The Hunger Games: Mockingjay Part 2 - 13 Big Differences Between The Book And Movie
While The Hunger Games: Mockingjay – Part 1 spent plenty of time reinventing itself to tell a story that is only comprised of the first half of the final book in Suzanne Collins’ popular young adult series, the new movie Mockingjay – Part 2 stays pretty darn faithful to the source material. There are some changes in Francis Lawrence’s movie, of course, but overall it sticks with the source material to give the scores of audiences who have read all of the books all the major points they expected. Because of that, the ender isn’t exactly what I’d call uplifting, poignant or shocking, but it is true to text.
Following are the 13 biggest changes I noticed in my screening of Lionsgate’s The Hunger Games: Mockingjay –Part 2. Plenty of other details were changed, of course, and feel free to remark on any changes you feel may have been more noticeable. There are many spoilers in the Mockingjay – Part 2 book to movie comparison. Do not delve in if you want the film to be a surprise.
Collins’ books are told from Katniss’ perspective. In the films, we get behind-the-scenes intel from the other important people involved in the rebellion. Like other films we see Coin and Plutarch making plans. In addition, we also see what Snow is up to.
Katniss and Prim’s dance is more meaningful. At Finnick and Annie’s wedding, egged on by Johanna, Katniss opts to dance with her sister in both the books and the movie. However, only in the movie does she share a long, memorable hug with her sister, which resonates even more deeply when Prim dies later on.
In the movie, Katniss sneaks to District 2. In the books, she is feeling frustrated and asks to be sent to the District; Plutarch and Coin allow her to go. The change in the movie makes sense, though, as it further proves the point that Katniss is impossible to control and causes a bigger rift between her and Coin.
After being shot in District 2, Katniss doesn’t lose her spleen. This is a small detail, but since she only bruises her ribs, it’s a lot easier to see how she gets back on her feet so quickly.
Prim tries to sway Peeta from hating Katniss after he’s been brainwashed. In the books, a character from Peeta’s childhood, Delly, is brought to Peeta's hospital room in order to help him feel closer to his normal himself.
Johanna and Katniss do not room together or train together. Katniss’ healing is sped up since she doesn’t lose her spleen and the two never share a room together or have to train to get back into shape. However, Johanna’s morphling addiction is apparent.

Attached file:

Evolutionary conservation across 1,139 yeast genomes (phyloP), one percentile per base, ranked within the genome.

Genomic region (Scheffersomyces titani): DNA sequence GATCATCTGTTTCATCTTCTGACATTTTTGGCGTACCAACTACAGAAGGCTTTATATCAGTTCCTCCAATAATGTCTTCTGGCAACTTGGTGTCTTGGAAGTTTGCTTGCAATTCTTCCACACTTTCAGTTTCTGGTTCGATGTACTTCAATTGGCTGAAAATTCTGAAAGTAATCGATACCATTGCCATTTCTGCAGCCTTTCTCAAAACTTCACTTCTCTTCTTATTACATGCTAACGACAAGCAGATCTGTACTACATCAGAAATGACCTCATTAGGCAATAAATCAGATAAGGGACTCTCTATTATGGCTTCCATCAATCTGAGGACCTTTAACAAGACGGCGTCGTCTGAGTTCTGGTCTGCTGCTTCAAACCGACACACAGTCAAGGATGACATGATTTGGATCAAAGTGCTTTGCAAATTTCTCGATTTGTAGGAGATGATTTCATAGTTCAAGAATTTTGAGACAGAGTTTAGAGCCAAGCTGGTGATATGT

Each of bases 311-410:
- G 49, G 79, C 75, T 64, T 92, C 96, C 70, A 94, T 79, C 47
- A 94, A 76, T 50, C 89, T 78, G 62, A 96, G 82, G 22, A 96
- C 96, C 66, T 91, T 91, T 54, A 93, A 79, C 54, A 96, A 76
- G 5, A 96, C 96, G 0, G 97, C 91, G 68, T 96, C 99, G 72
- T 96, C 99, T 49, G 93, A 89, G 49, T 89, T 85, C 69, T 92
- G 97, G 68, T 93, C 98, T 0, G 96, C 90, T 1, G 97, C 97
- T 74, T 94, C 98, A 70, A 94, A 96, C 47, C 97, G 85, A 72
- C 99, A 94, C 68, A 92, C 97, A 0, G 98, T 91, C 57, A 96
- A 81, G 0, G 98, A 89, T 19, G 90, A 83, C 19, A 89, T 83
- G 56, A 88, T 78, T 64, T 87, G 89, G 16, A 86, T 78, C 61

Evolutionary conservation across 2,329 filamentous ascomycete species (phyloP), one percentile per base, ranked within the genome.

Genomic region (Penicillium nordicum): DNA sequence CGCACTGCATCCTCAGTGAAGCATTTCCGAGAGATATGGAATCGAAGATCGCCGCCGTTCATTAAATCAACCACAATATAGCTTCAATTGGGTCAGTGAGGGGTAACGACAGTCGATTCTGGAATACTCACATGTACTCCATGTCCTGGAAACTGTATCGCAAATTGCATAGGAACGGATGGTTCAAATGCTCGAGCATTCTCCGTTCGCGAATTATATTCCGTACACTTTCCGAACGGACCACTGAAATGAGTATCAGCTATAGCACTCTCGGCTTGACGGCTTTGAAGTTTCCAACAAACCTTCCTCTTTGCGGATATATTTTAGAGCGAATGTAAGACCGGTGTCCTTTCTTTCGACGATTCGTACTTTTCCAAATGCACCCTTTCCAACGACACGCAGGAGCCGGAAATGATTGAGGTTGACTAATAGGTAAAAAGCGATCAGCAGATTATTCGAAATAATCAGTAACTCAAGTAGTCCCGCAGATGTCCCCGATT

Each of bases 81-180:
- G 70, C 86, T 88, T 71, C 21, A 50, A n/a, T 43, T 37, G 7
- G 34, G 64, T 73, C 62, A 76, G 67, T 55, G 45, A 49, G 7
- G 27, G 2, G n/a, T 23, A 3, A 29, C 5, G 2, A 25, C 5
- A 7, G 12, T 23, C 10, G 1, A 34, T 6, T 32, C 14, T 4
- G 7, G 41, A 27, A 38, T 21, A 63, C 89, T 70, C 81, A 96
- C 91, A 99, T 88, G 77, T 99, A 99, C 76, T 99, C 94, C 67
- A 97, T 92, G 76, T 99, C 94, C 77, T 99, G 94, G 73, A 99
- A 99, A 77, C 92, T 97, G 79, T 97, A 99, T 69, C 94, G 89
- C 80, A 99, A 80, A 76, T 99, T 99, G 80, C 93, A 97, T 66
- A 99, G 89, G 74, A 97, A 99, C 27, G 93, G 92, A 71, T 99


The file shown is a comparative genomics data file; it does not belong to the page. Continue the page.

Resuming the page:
Peeta doesn’t make any strides before being sent out in the field. In the novels, therapy is somewhat working and Peeta is actively trying to get better. He even spends some time training in District 13 and decorating cakes before he is sent off to the front lines. The training in the books makes his ultimate recovery seem a bit more believable.
After the big wave, the Leeg sisters stay behind. In the books, Leeg 1 makes it out and is present when the emergency broadcast goes off later that evening. In the movie, she and her sister hold a group of peacekeepers off while Katniss, Gale, Peeta and others make their big escape.
In fact a lot of the Hunger Games-esque deaths are different. The movie treats all of the extraneous soldiers and camera crew as important, so Jackson and others are given a last stand, rather than simply mentioned off-handedly as being a person who "stayed behind," etc. This amps up the stakes a little in the movie.
Katniss doesn’t kill a civilian of The Capitol. While violence is inherent in The Hunger Games, that moment in the book is a stark example of the casualties of war and the lengths Katniss will go to protect herself and those she cares about. It’s toned down to a PG-13 level for the movie.
Caesar Flickerman gets a brief cameo. The Capitol’s most famous TV personality doesn’t really show up in the third book, but he’s so integral to the film series that Lawrence gives him a cameo when the emergency broadcast announces Katniss and co. are dead, even when they aren’t.
Instead of a televised trial, Haymitch reads a letter to Katniss about the way things turned out. It’s still cool that she killed Coin, but Phillip Seymour Hoffman’s untimely death likely contributed to the changes in this scene.
Katniss tells her final speech to her baby. There’s a moment inside Suzanne Collins’ book where Katniss watches Peeta and their children play and she remarks she has to actively think about the good things, like it’s a little game. In the movie, she tells her baby these things, that there are worse games to play. It’s a small change, made so we can hear the speech, but for a scene shot in such an idyllic setting, this way of ending is very dark.
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